Government Insolvency Gets Harder to Ignore
Several U.S. states and the federal government are hopelessly insolvent. It’s something many bullion investors have known for years.
The real question is when this reality will pierce the mainstream illusion that deficits, and the crushing pile of debt which accompany them, don’t matter. That moment drew closer last week when ratings agencies downgraded Illinois state bonds to one notch above “junk” status.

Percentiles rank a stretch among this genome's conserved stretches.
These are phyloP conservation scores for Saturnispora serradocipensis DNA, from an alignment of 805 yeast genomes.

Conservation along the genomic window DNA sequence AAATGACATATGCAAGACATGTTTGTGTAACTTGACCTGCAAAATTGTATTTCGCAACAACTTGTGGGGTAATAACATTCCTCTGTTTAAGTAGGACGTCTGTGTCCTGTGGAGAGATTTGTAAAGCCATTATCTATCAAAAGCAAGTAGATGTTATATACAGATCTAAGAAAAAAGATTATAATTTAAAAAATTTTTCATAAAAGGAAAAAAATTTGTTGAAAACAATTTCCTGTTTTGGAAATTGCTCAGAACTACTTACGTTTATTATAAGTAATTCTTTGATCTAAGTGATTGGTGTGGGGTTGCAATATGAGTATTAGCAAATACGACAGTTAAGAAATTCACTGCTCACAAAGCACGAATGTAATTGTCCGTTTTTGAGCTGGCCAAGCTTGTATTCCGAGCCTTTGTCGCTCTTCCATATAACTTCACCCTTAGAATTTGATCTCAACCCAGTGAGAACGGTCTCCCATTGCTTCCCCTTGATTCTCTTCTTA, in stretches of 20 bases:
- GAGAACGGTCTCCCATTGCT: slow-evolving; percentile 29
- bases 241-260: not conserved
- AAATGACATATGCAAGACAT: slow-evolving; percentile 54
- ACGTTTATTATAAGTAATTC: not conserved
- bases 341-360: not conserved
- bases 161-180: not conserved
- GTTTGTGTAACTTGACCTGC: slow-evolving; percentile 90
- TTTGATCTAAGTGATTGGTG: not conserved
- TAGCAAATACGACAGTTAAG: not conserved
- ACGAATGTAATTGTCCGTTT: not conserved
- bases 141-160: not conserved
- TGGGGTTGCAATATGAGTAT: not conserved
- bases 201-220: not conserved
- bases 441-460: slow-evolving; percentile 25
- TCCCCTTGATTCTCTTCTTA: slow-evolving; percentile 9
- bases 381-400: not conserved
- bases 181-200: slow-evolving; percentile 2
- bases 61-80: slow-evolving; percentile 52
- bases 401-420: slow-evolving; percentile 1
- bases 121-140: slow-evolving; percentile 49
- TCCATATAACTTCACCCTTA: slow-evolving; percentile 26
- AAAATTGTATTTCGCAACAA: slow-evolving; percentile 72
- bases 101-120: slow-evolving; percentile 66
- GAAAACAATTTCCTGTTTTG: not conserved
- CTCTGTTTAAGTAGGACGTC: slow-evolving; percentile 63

S&P and Moody’s dropped the state’s creditworthiness rating to BB+/Baa3 – the lowest ever for a U.S. state. Illinois currently has $14.5 billion in unpaid bills and a government deadlocked over forming a new budget.
That stack of bills represents a whopping 40% of the state’s operating budget. At the heart of Illinois’ problems are massive union pension obligations for retired government bureaucrats.
Sluggish economic growth, below par returns driven by zero interest rates, and the extravagant promises made to retirees created a funding gap that likely cannot be bridged. But the state looks like it will have to die trying.
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